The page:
Posts Tagged ‘writing tips’

Tips for Writing: Fact vs. Opinion

January 14, 2010 Leave a comment

Information is regarded as one of the most highly valued resources found on the planet today. Often, the organization with the most reliable information comes out ahead in whatever endeavor in which the organization is specialized. Information can be separated into two categories: fact and opinion. The real question is, however, what differentiates fact and opinion?
Fact can be defined generally as a piece of information that has an objective reality. This means that  information presented in an unbiased way that stands up under scrutiny can be regarded as fact. Because factual information is verifiable under unbiased scrutiny, it can be generally regarded as truth. Facts are outright statements of observable truths, such as the sky is blue. This indisputable as anyone can look up into the sky and see that it is blue. Further, to silence any possible criticism of this statement, science has verified that the molecules that form our atmosphere reflect blue light-giving the sky its blue color.

Opinion is defined as a view, judgment, or appraisal that is formed in one’s mind. Further, an opinion is a belief that is stronger than an impression but less strong that positive knowledge, or a generally held view. Opinion is the prevalent force behind much of the information that governs the majority of the interactions that occur in the daily lives of people. This information type is not necessarily based on objective informational analysis. Rather, opinion is subjectively based; therefore, governed by perception rather than stone cold fact. We see opinions on the news, in political and religious discourse, and in our everyday work environments. Everyone has an opinion and many times these are not solidly based in fact, rather they are based upon individual perception.

At what point does an opinion become fact? The scientific method is useful for explaining this phenomenon. Within this method, a researcher makes an observation. Then, he or she forms an opinion of what the root cause of the observation is. This opinion is then tested. If it stands up under scrutiny, can be repeated, and is verified by third-party sourcing, the opinion then can be generally stated as a fact.

At this point, fact an opinion seem extremely straight forward. The bigger question within the difference between fact and opinion is whether the line that separates the categories is black and white or is it something altogether different? Does the possibility exist that the line between these two categories of information is actually blurred? In many cases of fact, such as in the example of the blue sky, the evidence can be verified on a widely accepted level, but has there ever been a time where perceived fact has been proven wrong?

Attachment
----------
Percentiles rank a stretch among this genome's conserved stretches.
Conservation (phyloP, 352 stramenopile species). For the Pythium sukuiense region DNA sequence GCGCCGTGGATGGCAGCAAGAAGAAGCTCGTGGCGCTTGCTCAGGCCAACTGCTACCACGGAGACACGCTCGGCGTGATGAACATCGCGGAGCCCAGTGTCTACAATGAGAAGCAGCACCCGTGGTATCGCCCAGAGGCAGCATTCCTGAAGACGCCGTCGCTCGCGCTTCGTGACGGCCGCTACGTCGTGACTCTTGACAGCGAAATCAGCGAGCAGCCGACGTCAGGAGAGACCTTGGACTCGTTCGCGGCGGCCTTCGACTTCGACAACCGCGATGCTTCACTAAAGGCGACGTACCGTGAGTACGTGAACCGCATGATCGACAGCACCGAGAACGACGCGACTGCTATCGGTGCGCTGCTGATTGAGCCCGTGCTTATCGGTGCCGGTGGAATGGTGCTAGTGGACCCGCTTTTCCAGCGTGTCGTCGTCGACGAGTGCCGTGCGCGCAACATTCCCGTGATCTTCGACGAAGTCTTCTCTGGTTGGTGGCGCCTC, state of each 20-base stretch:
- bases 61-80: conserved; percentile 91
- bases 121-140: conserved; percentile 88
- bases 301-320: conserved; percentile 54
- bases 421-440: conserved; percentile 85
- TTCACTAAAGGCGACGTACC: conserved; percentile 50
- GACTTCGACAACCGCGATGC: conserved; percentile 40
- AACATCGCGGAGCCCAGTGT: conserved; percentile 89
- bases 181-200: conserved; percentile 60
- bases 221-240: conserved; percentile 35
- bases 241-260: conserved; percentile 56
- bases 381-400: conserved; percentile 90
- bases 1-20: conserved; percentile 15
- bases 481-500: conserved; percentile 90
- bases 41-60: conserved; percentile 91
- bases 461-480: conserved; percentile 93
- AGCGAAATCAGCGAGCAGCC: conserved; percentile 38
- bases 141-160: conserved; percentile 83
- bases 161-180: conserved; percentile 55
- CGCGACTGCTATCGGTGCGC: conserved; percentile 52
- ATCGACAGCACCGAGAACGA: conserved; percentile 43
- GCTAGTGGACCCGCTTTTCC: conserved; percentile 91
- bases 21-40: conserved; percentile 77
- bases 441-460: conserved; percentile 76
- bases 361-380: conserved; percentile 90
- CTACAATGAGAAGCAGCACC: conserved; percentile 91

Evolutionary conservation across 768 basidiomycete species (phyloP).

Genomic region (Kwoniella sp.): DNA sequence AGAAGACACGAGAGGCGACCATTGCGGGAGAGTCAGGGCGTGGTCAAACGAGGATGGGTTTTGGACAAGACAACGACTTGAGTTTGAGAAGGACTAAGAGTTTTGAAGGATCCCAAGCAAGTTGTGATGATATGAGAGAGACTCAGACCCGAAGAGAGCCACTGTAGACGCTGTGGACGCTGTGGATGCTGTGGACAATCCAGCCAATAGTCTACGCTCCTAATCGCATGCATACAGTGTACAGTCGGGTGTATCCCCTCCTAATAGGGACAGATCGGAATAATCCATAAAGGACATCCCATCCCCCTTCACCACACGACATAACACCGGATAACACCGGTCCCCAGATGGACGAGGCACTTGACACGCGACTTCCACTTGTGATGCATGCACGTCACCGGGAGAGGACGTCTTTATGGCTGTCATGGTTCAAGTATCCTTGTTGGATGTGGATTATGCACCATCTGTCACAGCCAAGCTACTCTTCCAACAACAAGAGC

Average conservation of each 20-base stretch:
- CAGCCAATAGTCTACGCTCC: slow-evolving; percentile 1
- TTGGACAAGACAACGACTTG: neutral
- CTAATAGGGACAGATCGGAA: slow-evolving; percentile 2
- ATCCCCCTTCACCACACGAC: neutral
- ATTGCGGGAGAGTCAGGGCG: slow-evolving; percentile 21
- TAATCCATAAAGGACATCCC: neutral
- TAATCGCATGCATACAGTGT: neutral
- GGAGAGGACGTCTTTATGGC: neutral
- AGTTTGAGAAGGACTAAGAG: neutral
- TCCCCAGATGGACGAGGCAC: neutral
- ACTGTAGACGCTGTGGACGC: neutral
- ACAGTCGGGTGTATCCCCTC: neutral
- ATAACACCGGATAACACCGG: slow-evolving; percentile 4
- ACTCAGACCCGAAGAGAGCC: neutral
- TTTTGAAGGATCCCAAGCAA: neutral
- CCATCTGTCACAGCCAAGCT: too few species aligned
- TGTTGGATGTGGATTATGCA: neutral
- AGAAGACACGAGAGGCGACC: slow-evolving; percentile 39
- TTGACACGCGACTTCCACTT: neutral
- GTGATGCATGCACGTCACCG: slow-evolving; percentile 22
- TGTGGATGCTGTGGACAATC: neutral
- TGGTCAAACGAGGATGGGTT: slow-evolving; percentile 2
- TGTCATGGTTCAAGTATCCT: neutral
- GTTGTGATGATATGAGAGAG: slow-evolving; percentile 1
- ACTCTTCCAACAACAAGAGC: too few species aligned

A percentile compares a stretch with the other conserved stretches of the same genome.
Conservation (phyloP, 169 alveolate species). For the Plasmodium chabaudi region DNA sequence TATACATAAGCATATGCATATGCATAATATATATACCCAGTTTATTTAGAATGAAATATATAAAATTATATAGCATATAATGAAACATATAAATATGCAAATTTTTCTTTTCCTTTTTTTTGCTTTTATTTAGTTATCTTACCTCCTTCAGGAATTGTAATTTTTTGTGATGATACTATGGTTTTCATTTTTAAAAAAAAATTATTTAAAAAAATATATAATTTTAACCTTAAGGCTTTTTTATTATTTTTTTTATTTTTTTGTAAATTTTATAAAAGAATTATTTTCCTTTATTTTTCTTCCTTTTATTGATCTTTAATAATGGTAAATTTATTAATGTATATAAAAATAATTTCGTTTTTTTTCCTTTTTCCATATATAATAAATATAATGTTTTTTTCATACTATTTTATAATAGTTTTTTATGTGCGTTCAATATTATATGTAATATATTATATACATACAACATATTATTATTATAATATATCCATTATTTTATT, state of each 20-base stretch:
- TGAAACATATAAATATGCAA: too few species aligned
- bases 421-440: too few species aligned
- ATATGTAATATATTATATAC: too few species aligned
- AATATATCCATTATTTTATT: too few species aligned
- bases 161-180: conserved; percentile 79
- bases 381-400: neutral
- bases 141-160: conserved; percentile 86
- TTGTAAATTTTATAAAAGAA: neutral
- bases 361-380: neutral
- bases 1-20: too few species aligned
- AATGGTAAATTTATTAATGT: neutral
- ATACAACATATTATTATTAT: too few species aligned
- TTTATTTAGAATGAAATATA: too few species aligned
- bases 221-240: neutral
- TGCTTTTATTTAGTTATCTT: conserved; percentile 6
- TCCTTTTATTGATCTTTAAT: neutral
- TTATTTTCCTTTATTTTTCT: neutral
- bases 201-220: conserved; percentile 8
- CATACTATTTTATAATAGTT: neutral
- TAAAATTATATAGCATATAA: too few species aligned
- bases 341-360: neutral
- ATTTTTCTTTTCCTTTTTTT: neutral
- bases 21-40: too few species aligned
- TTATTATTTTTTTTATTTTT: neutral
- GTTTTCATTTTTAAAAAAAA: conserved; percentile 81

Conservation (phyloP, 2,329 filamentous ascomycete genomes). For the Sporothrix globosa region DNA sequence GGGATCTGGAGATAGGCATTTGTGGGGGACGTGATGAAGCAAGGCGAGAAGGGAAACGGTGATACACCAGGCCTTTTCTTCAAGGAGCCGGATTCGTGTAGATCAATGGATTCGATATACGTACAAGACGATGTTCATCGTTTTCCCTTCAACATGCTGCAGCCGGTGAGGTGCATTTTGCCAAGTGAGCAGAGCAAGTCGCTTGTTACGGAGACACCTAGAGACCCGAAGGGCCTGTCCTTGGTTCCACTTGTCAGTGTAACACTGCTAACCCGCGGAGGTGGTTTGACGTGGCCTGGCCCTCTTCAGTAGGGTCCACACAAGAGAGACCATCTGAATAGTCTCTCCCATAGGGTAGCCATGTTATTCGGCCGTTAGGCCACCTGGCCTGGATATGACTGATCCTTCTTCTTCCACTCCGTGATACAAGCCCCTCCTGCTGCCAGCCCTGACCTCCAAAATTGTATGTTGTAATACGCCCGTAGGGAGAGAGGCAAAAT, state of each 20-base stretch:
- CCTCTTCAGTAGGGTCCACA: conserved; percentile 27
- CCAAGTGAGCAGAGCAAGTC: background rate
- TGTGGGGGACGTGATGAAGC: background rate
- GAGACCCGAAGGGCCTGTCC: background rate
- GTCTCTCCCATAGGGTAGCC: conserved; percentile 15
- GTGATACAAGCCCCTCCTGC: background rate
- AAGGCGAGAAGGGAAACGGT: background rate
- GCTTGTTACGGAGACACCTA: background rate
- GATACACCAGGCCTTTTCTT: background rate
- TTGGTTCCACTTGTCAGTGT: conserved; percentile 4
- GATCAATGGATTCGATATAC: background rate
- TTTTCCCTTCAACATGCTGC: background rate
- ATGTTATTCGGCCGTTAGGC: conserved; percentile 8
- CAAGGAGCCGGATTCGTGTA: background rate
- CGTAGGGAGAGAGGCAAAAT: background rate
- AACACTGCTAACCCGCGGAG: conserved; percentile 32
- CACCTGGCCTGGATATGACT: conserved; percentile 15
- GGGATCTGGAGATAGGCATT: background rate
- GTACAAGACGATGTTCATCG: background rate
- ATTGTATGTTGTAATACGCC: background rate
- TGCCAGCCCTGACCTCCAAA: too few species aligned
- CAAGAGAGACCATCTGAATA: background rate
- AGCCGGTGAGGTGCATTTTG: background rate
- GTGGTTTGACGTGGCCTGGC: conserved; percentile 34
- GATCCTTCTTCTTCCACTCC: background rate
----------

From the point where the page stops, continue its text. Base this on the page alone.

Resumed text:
Aristotle theorized that the Earth was the center of the universe. He supported his theory with seemingly verifiable evidence going as far as to explain the rotation of the Sun, Moon, and stars around the Earth. His geocentric model was accepted as scientific fact until his theory was disproved after the invention of the telescope and the introduction of the heliocentric model of the universe. This irrevocably changed scientific fact into an outdated opinion.

The line between fact and opinion is one that is crossed everyday in every conversation and human interaction that occurs in our world. While fact can be obviously defined in some cases, fact and opinion blur together on subjects that cannot be conclusively verified. Where fact ends and opinion begins must be scrutinized on a case by case basis.

Works Cited

Graff, G., Birkenstein, C., & Durst, R. (2009). The Moves That Matter In Academic Writing: They say I say (, pp. 463-481). New York: W.W. Norton & Company .


Tips For Writing: Effective Communication

January 11, 2010 Leave a comment
The art of communication is often overlooked in today’s society. The ability for the populous at large to communicate within the bounds of  the every day interaction between people has slowly declined over the last several decades. There are a myriad of factors that could be causative to this issue, but the overarching effect is simply that people are not as adept with communication as they once were, whether it be written or spoken.